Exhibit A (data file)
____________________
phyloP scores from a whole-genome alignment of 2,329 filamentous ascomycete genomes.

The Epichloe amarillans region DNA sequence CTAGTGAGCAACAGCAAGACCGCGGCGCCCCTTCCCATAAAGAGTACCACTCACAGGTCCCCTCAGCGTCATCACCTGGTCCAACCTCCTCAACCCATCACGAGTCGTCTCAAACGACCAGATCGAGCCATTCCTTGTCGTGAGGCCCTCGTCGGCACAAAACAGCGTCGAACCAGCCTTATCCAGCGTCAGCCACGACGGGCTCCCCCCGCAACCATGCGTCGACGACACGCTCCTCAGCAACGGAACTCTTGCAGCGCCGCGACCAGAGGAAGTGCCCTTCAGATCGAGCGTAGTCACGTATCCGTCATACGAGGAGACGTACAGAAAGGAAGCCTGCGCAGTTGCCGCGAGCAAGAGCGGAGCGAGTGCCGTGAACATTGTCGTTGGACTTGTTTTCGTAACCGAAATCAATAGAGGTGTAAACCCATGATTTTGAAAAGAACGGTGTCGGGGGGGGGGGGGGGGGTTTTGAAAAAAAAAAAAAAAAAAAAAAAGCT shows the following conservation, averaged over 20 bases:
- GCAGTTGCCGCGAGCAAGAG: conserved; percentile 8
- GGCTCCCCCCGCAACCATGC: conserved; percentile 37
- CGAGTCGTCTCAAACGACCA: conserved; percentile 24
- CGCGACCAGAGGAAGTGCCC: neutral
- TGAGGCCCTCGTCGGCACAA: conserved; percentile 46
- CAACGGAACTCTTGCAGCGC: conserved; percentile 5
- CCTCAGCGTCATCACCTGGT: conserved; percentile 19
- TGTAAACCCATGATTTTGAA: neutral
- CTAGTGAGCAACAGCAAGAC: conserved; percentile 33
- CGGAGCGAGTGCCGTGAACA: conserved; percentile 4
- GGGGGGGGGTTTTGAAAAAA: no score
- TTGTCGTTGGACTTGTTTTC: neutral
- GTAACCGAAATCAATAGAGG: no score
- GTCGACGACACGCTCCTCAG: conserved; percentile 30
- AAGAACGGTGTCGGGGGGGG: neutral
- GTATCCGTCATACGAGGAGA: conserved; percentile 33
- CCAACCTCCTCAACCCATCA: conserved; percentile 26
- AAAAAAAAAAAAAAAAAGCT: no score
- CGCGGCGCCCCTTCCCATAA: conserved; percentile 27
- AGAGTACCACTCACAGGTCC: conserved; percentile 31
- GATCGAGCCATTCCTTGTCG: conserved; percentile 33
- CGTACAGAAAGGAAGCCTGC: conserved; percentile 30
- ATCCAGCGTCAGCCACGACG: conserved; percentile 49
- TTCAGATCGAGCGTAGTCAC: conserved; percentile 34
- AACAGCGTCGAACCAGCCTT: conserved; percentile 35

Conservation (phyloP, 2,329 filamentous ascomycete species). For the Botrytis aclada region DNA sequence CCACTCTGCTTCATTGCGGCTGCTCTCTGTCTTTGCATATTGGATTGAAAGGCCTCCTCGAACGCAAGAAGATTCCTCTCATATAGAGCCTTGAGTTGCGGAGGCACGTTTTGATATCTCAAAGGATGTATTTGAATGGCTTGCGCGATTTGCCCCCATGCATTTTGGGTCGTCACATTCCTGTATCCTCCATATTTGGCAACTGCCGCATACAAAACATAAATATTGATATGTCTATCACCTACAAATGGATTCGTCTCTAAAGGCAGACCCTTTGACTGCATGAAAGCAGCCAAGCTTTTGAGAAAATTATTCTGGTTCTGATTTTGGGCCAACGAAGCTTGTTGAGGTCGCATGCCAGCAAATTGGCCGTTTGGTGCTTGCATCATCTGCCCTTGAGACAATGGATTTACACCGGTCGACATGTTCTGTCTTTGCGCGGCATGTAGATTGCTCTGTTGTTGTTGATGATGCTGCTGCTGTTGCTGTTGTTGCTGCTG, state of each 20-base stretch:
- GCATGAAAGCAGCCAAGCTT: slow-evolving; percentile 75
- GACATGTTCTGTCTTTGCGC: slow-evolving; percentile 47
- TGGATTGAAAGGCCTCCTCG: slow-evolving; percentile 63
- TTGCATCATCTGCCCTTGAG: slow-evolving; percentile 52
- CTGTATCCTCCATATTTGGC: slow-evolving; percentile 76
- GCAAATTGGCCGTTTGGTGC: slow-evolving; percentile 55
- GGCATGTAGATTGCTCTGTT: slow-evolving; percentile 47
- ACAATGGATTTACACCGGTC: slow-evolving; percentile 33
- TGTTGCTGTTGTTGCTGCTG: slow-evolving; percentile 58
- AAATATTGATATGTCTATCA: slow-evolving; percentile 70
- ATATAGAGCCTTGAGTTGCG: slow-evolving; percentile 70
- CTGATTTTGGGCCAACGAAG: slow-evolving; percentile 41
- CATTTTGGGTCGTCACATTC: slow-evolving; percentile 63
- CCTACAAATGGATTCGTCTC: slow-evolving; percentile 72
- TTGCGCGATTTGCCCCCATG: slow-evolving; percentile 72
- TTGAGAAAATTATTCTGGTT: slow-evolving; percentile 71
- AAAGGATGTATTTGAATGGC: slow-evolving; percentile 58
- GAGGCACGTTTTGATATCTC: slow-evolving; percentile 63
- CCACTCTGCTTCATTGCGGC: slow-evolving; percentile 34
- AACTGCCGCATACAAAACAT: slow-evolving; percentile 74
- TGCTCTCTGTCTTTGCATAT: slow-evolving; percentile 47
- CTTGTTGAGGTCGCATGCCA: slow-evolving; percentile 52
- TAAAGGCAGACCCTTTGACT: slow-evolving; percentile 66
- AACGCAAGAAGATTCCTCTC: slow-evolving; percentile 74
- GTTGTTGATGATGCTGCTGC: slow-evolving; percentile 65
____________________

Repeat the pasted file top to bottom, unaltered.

phyloP scores from a whole-genome alignment of 2,329 filamentous ascomycete genomes.

The Epichloe amarillans region DNA sequence CTAGTGAGCAACAGCAAGACCGCGGCGCCCCTTCCCATAAAGAGTACCACTCACAGGTCCCCTCAGCGTCATCACCTGGTCCAACCTCCTCAACCCATCACGAGTCGTCTCAAACGACCAGATCGAGCCATTCCTTGTCGTGAGGCCCTCGTCGGCACAAAACAGCGTCGAACCAGCCTTATCCAGCGTCAGCCACGACGGGCTCCCCCCGCAACCATGCGTCGACGACACGCTCCTCAGCAACGGAACTCTTGCAGCGCCGCGACCAGAGGAAGTGCCCTTCAGATCGAGCGTAGTCACGTATCCGTCATACGAGGAGACGTACAGAAAGGAAGCCTGCGCAGTTGCCGCGAGCAAGAGCGGAGCGAGTGCCGTGAACATTGTCGTTGGACTTGTTTTCGTAACCGAAATCAATAGAGGTGTAAACCCATGATTTTGAAAAGAACGGTGTCGGGGGGGGGGGGGGGGGTTTTGAAAAAAAAAAAAAAAAAAAAAAAGCT shows the following conservation, averaged over 20 bases:
- GCAGTTGCCGCGAGCAAGAG: conserved; percentile 8
- GGCTCCCCCCGCAACCATGC: conserved; percentile 37
- CGAGTCGTCTCAAACGACCA: conserved; percentile 24
- CGCGACCAGAGGAAGTGCCC: neutral
- TGAGGCCCTCGTCGGCACAA: conserved; percentile 46
- CAACGGAACTCTTGCAGCGC: conserved; percentile 5
- CCTCAGCGTCATCACCTGGT: conserved; percentile 19
- TGTAAACCCATGATTTTGAA: neutral
- CTAGTGAGCAACAGCAAGAC: conserved; percentile 33
- CGGAGCGAGTGCCGTGAACA: conserved; percentile 4
- GGGGGGGGGTTTTGAAAAAA: no score
- TTGTCGTTGGACTTGTTTTC: neutral
- GTAACCGAAATCAATAGAGG: no score
- GTCGACGACACGCTCCTCAG: conserved; percentile 30
- AAGAACGGTGTCGGGGGGGG: neutral
- GTATCCGTCATACGAGGAGA: conserved; percentile 33
- CCAACCTCCTCAACCCATCA: conserved; percentile 26
- AAAAAAAAAAAAAAAAAGCT: no score
- CGCGGCGCCCCTTCCCATAA: conserved; percentile 27
- AGAGTACCACTCACAGGTCC: conserved; percentile 31
- GATCGAGCCATTCCTTGTCG: conserved; percentile 33
- CGTACAGAAAGGAAGCCTGC: conserved; percentile 30
- ATCCAGCGTCAGCCACGACG: conserved; percentile 49
- TTCAGATCGAGCGTAGTCAC: conserved; percentile 34
- AACAGCGTCGAACCAGCCTT: conserved; percentile 35

Conservation (phyloP, 2,329 filamentous ascomycete species). For the Botrytis aclada region DNA sequence CCACTCTGCTTCATTGCGGCTGCTCTCTGTCTTTGCATATTGGATTGAAAGGCCTCCTCGAACGCAAGAAGATTCCTCTCATATAGAGCCTTGAGTTGCGGAGGCACGTTTTGATATCTCAAAGGATGTATTTGAATGGCTTGCGCGATTTGCCCCCATGCATTTTGGGTCGTCACATTCCTGTATCCTCCATATTTGGCAACTGCCGCATACAAAACATAAATATTGATATGTCTATCACCTACAAATGGATTCGTCTCTAAAGGCAGACCCTTTGACTGCATGAAAGCAGCCAAGCTTTTGAGAAAATTATTCTGGTTCTGATTTTGGGCCAACGAAGCTTGTTGAGGTCGCATGCCAGCAAATTGGCCGTTTGGTGCTTGCATCATCTGCCCTTGAGACAATGGATTTACACCGGTCGACATGTTCTGTCTTTGCGCGGCATGTAGATTGCTCTGTTGTTGTTGATGATGCTGCTGCTGTTGCTGTTGTTGCTGCTG, state of each 20-base stretch:
- GCATGAAAGCAGCCAAGCTT: slow-evolving; percentile 75
- GACATGTTCTGTCTTTGCGC: slow-evolving; percentile 47
- TGGATTGAAAGGCCTCCTCG: slow-evolving; percentile 63
- TTGCATCATCTGCCCTTGAG: slow-evolving; percentile 52
- CTGTATCCTCCATATTTGGC: slow-evolving; percentile 76
- GCAAATTGGCCGTTTGGTGC: slow-evolving; percentile 55
- GGCATGTAGATTGCTCTGTT: slow-evolving; percentile 47
- ACAATGGATTTACACCGGTC: slow-evolving; percentile 33
- TGTTGCTGTTGTTGCTGCTG: slow-evolving; percentile 58
- AAATATTGATATGTCTATCA: slow-evolving; percentile 70
- ATATAGAGCCTTGAGTTGCG: slow-evolving; percentile 70
- CTGATTTTGGGCCAACGAAG: slow-evolving; percentile 41
- CATTTTGGGTCGTCACATTC: slow-evolving; percentile 63
- CCTACAAATGGATTCGTCTC: slow-evolving; percentile 72
- TTGCGCGATTTGCCCCCATG: slow-evolving; percentile 72
- TTGAGAAAATTATTCTGGTT: slow-evolving; percentile 71
- AAAGGATGTATTTGAATGGC: slow-evolving; percentile 58
- GAGGCACGTTTTGATATCTC: slow-evolving; percentile 63
- CCACTCTGCTTCATTGCGGC: slow-evolving; percentile 34
- AACTGCCGCATACAAAACAT: slow-evolving; percentile 74
- TGCTCTCTGTCTTTGCATAT: slow-evolving; percentile 47
- CTTGTTGAGGTCGCATGCCA: slow-evolving; percentile 52
- TAAAGGCAGACCCTTTGACT: slow-evolving; percentile 66
- AACGCAAGAAGATTCCTCTC: slow-evolving; percentile 74
- GTTGTTGATGATGCTGCTGC: slow-evolving; percentile 65